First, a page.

Op-Ed: How will future historians judge Jan. 6?
For a brief moment last January, in the immediate wake of the assault on the U.S. Capitol, it appeared that the final chapter of the Trump era was being written. After protesters had been cleared from the building, both branches of Congress affirmed, by large majorities, that Joe Biden had been elected president.
In addition, leading Republicans were harshly critical of the attack, putting distance between themselves and President Trump.
“Count me out; enough is enough,” lamented Sen. Lindsey Graham. Senate Minority Leader Mitch McConnell concluded that “the mob” had been “fed lies” and was “provoked by the president and other powerful people.” Even House Minority Leader Kevin McCarthy declared that “the president bears responsibility for Wednesday’s attack on Congress.”
The president incited an attempted violent overthrow of Congress in broad daylight. If we do nothing, we will embolden future violent actors intent on overthrowing our democracy.
With Trump leaving office under a cloud and the protesters being rounded up by the police, the Jan. 6 attack seemed destined to be viewed in history as a dramatic anomaly, a vivid example of self-defeating overreach that revealed the dangers of Trumpism and the limits of tolerable political behavior.
But as we now know, the ship of Trump righted itself quickly. Over the next few months, Republican leaders — including Graham and McCarthy — traveled to Mar-a-Lago to pledge allegiance to Trump, embracing the falsehood that he had actually won the election or at least had good reason to suspect that widespread fraud had occurred. They absolved him of responsibility for the violence and reassured their party’s base that Trump’s grievances were legitimate.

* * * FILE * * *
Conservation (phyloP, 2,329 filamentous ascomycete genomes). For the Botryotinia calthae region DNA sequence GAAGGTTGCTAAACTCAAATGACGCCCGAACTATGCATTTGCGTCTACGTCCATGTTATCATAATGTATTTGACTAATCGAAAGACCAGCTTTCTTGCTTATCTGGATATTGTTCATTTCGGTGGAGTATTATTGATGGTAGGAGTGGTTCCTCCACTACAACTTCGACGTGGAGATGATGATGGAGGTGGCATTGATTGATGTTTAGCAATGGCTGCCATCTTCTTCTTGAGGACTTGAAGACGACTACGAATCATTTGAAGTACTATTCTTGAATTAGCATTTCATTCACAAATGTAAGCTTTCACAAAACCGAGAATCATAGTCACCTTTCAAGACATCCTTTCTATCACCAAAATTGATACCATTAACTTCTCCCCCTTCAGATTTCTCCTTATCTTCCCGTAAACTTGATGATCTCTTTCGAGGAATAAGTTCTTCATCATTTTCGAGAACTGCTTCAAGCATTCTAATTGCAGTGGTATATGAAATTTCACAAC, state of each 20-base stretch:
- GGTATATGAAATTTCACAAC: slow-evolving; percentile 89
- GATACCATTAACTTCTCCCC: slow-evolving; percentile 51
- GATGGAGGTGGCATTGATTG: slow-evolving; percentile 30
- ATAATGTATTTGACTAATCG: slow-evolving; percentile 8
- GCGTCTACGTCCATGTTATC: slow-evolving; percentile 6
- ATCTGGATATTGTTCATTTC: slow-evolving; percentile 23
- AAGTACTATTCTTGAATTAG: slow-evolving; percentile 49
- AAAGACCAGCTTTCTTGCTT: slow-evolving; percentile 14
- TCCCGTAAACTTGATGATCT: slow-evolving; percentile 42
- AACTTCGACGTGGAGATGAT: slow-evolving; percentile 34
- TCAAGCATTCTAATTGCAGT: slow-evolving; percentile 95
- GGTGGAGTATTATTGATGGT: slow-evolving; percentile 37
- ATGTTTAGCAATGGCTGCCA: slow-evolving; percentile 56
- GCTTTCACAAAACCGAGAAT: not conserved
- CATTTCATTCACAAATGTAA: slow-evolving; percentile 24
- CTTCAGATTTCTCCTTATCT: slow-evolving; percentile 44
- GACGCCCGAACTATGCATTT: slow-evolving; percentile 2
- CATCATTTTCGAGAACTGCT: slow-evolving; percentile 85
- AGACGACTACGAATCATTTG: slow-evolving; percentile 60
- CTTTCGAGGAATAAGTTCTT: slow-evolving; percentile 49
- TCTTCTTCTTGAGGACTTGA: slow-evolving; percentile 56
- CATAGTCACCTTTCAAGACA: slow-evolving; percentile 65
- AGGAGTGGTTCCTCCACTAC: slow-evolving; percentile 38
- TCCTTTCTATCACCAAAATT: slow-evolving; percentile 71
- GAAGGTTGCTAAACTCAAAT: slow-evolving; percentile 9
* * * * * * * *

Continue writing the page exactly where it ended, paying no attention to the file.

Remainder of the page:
Those steps ushered in a wave of activity that continues to this day: efforts to “audit” the 2020 election returns, punish “disloyal” Republicans, harass and threaten local election officials, alter election laws to make it more difficult for many Americans to cast ballots and prevent nonpartisan bodies from adjudicating election disputes.
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Given these developments, historians, writing a generation from now, will almost inescapably characterize what happened on Jan. 6 as a significant step in the weakening, even breakdown, of democratic norms and institutions in the United States.
The attack on the Capitol will be regarded as one prong of a multifaceted coup attempt, utilizing force in conjunction with phony legal claims (for example, that Vice President Mike Pence could simply reject electoral votes) to deliver the presidency to a man who had been defeated both in the electoral college and in the popular vote.
It will be remembered not as an anomaly but as a threatening precedent, especially if key sponsors connected to the White House are not charged with any crimes. The event will be seen to have emboldened, rather than chastened, many far-right supporters of Trump, sharpening partisan antagonisms and undermining respect for democratic processes.